Cats can’t get their little claws into cut pile carpet to do that annoying claw-sharpening manoeuvre, so it’s a good option if you love cats.

From a cleaning perspective, the cut pile can be deep cleaned in the same way as loop pile, although it can get a bit crushed by bonnet buffing. Dry cleaning and steam cleaning (if the material suits this) work well and leave the carpet nice and fluffy. Steam cleaning, in particular, helps to resurrect flat, tired cut pile carpet.

And those vacuum cleaner tracks? Well, you shouldn’t stop vacuuming your carpet as this is an absolute must for taking care of your floors. Your best bet is to work systematically. After you’ve vacuumed one section, finish it off by “brushing” it into the direction that you like the look of best. Do the same with each section, finishing off by smoothing it all down in the same direction, like you’re grooming your dog or brushing your child’s hair.

Shag Pile Carpet 


This might be associated with the 1960s and 1970s but they’ve come a long way since then. A shag pile carpet is like a cut pile carpet but a lot longer. They are sometimes called frieze carpets or deep pile to stop you feeling that you’ve hopped in a time machine and have to start throwing around words like hip and groovy. Your classic shag pile is long enough to run your fingers through – at least half an inch long. The strands are so long that they flop over, giving the surface a shaggy finish; hence the name. Shag pile is usually cut pile – long loops are best avoided as they catch in everything.

Shag pile carpet requires a lot of cleaning because the deeper the pile, the more dust and grime that can hide in there. You really need to get the vacuum cleaner out quite a lot to make sure that nasties don’t start living down there. You can’t skimp on the deep cleaning either. From personal experience, I wouldn’t recommend shag pile for children’s rooms for cleaning reasons. Those long strands might be fun to touch but they are often deep enough to lose Lego bits, bobby pins and Barbie accessories – these are not kind to vacuum cleaners or to bare feet. Sticky substances are a particular nuisance on shag pile, as there’s a lot of carpet for it to get stuck on – bubble gum and modelling clay are particularly nightmarish and really are a job for a professional carpet cleaner.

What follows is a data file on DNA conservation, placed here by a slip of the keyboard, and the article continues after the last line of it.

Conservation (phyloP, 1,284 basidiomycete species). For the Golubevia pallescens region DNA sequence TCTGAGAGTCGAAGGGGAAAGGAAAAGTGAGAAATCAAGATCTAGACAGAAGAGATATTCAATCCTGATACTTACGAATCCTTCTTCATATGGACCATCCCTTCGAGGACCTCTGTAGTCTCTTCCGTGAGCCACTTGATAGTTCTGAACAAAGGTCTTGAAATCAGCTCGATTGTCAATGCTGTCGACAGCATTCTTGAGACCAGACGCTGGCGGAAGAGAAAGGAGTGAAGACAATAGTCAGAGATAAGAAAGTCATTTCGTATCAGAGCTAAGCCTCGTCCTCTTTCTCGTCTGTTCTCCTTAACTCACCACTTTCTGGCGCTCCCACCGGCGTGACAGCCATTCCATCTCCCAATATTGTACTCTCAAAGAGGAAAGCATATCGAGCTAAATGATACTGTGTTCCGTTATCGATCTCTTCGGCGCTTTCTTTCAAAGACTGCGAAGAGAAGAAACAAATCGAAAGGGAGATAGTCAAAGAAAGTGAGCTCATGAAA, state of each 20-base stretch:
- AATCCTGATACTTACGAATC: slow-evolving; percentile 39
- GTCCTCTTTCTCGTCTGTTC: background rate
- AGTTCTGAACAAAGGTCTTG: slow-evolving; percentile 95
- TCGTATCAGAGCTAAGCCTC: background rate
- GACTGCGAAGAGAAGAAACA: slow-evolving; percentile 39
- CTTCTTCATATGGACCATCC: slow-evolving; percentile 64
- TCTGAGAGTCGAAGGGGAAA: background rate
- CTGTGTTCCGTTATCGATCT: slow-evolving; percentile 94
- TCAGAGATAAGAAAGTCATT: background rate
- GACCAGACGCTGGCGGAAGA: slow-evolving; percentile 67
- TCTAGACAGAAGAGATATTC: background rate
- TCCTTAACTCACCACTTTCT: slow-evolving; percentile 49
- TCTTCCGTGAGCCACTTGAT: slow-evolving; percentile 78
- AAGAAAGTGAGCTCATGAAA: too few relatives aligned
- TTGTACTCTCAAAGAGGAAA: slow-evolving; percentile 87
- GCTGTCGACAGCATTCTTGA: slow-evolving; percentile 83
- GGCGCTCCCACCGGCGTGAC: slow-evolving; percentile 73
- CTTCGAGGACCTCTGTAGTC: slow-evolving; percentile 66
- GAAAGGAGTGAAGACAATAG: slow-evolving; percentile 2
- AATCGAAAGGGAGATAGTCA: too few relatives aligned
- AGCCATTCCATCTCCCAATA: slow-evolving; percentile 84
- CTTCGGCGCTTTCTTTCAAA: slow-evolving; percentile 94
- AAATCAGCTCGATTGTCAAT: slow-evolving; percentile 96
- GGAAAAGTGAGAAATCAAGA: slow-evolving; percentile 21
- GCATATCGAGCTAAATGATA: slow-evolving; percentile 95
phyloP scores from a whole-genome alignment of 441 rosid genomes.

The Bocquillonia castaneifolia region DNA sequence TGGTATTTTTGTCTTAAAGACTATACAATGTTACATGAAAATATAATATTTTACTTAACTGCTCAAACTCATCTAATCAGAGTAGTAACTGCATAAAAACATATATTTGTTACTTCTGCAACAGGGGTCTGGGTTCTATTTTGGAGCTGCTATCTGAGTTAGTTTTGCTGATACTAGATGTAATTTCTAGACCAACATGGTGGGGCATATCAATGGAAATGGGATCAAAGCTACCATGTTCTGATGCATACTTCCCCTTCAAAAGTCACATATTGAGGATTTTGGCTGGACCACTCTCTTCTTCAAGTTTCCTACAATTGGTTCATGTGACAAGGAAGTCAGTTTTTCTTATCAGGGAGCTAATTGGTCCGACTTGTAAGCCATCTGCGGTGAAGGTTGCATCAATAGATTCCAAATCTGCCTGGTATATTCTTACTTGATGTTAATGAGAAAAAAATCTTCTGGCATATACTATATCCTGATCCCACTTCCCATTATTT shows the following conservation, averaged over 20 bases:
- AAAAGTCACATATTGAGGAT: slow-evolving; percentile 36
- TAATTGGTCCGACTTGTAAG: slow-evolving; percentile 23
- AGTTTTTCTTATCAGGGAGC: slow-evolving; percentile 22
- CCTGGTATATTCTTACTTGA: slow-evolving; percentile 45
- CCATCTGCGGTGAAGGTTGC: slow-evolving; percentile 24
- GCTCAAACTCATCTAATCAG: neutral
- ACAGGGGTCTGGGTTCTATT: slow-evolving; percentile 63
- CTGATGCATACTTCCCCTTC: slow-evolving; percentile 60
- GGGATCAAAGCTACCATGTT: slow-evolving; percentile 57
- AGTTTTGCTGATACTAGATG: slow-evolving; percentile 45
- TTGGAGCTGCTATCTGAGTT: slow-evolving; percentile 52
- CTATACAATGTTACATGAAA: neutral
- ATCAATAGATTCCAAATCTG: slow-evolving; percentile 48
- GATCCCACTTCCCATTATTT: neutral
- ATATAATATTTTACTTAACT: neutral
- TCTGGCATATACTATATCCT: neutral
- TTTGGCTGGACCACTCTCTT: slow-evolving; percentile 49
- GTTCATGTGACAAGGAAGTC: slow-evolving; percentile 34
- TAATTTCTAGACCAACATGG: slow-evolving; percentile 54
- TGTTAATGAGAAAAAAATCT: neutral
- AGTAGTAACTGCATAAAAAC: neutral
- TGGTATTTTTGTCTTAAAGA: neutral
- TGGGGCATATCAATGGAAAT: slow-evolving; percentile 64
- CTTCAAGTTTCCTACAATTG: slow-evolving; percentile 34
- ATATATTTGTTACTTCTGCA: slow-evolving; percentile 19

Some vacuum cleaners don’t play nicely with shag pile carpets. However, other vacuum cleaners do. If you love shag pile, then look for a vacuum that doesn’t have a rotating beater bar. Those beater bars or rotating bars catch and pull on the long piles and get tangled. This rules out a lot of the upright types of vacuum cleaner. However, there are some out there that allow you to switch off the beater bar; canister vacuums (the pull-alongs with long hoses) usually play nicely with shag pile.

If you love the look and feel of long piled carpet but don’t want the hassle of all that vacuuming, then you might want to consider getting a shag pile rug or mat instead. These can be picked up and taken outside and given a good shaking to get out all the loose crumbs, bobby pins and lost Legos (and earrings and…) then vacuumed. A mat or rug, whether it’s shag pile or any other finish, will need to be deep cleaned just like the rest of your carpets do. You may as well get them done at the same time as the rest of your carpets get steam cleaned.